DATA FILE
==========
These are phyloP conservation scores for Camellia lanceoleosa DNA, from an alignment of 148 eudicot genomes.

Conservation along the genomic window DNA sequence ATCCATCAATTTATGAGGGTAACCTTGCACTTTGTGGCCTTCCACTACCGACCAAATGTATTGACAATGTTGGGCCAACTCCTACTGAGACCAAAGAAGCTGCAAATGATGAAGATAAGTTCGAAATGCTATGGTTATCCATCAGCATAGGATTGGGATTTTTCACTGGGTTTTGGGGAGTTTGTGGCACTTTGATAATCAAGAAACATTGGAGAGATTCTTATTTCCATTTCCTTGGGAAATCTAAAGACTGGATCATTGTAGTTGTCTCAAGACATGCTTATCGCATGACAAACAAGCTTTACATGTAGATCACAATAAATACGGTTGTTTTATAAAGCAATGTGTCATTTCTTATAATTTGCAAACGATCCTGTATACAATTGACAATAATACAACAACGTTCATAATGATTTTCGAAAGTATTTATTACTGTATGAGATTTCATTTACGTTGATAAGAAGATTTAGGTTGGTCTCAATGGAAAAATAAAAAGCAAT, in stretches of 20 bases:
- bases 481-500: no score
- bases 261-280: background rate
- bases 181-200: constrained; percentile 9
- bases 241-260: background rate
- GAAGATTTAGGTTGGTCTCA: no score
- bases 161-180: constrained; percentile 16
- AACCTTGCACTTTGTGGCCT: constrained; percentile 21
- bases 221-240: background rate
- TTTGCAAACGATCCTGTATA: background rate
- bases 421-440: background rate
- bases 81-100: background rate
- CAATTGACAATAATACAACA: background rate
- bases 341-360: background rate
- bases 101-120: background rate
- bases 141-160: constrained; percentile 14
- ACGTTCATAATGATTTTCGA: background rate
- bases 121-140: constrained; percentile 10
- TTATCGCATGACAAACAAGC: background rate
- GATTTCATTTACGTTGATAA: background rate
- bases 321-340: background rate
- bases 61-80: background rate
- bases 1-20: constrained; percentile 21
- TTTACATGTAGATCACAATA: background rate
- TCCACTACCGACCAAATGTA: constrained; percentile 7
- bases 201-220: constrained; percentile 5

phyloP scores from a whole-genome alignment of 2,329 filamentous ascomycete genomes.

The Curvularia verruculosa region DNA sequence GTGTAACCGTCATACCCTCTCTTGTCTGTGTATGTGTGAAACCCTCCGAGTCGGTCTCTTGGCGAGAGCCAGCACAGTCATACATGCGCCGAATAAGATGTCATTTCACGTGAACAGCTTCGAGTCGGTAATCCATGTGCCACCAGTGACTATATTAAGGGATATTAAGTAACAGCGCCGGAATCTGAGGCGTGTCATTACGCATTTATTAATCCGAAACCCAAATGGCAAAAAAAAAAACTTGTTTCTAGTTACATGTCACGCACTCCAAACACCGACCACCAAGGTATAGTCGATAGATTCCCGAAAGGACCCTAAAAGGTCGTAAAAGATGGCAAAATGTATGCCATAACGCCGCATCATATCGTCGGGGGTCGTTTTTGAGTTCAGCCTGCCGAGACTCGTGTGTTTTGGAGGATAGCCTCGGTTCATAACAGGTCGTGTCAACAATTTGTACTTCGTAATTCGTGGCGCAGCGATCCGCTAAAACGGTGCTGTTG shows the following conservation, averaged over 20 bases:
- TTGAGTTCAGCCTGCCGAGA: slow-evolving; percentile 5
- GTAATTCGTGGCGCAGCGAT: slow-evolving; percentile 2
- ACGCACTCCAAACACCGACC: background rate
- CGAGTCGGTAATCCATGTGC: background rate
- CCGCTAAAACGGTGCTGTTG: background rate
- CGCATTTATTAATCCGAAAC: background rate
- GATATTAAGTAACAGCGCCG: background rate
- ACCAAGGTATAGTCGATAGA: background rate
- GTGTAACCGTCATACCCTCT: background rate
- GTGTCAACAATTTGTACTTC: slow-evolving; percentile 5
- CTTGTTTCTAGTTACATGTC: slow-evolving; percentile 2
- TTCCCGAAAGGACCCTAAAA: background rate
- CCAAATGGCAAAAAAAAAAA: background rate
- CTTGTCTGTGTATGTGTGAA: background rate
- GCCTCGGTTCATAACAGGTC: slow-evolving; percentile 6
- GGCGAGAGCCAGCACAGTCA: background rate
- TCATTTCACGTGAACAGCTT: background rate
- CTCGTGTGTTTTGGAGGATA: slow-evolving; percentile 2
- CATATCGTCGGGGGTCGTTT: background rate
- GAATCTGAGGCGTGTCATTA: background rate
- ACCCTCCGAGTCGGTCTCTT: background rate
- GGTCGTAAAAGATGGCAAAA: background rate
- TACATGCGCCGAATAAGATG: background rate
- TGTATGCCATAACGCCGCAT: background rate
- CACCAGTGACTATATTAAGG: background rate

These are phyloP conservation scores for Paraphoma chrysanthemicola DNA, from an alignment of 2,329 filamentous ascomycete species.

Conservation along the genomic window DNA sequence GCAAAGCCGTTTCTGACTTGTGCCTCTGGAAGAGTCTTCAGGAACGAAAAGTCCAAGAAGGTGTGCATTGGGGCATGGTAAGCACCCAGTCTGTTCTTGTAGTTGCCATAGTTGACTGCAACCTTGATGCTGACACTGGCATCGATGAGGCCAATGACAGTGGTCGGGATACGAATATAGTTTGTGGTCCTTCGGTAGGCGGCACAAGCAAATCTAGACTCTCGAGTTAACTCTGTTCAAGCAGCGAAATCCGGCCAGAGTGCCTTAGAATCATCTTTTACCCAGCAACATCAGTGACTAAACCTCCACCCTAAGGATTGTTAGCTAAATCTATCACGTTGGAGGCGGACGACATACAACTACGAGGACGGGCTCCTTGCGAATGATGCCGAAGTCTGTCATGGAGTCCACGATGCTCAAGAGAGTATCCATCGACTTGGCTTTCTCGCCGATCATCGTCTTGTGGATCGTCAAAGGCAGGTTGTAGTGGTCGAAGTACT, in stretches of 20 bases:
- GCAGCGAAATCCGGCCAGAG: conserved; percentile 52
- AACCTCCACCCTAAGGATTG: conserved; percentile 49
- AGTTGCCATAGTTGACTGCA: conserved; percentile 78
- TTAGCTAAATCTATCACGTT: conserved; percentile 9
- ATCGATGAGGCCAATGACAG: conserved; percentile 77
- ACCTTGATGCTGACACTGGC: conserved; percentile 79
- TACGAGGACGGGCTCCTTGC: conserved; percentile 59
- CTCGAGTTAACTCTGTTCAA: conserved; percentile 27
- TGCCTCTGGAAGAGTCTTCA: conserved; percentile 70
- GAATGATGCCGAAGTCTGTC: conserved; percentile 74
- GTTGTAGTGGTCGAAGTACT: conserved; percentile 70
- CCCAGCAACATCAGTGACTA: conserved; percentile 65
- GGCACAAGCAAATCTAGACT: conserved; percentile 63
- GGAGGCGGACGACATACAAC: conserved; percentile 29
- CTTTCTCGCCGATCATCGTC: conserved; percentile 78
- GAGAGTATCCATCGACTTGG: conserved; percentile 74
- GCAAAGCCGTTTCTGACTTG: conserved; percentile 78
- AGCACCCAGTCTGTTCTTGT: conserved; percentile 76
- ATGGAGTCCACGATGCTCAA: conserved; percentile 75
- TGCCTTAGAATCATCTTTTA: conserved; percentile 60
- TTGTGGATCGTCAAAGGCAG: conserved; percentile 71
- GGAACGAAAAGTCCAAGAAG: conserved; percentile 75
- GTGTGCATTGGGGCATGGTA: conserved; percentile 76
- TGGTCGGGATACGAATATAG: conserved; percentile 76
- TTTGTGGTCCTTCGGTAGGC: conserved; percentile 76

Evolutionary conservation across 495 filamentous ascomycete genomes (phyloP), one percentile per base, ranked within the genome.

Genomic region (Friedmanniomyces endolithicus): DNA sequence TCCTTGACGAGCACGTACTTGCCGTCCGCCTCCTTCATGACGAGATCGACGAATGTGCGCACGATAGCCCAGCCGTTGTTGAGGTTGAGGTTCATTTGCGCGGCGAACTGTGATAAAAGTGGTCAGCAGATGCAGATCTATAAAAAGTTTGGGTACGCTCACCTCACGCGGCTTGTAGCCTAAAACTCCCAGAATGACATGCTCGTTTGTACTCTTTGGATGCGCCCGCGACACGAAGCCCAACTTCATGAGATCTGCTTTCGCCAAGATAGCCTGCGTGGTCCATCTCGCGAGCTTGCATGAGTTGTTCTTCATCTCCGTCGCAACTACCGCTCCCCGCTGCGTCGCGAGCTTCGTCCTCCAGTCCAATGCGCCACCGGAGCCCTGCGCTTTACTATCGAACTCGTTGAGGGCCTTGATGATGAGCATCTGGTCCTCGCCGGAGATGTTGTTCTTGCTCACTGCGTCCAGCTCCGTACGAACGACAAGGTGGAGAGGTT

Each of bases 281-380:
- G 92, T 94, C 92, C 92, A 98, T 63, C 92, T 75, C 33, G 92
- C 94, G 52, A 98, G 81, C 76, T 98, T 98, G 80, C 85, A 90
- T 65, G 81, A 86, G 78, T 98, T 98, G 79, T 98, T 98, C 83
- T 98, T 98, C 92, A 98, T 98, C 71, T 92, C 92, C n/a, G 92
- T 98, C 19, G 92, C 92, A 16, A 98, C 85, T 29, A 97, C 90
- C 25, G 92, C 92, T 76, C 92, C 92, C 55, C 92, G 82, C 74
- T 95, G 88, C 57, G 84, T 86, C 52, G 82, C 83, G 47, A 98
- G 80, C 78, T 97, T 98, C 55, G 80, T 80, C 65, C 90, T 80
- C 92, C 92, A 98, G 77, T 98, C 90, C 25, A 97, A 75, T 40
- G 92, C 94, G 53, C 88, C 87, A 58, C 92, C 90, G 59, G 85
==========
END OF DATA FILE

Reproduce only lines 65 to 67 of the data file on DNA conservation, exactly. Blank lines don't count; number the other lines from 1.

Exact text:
- TGCCTCTGGAAGAGTCTTCA: conserved; percentile 70
- GAATGATGCCGAAGTCTGTC: conserved; percentile 74
- GTTGTAGTGGTCGAAGTACT: conserved; percentile 70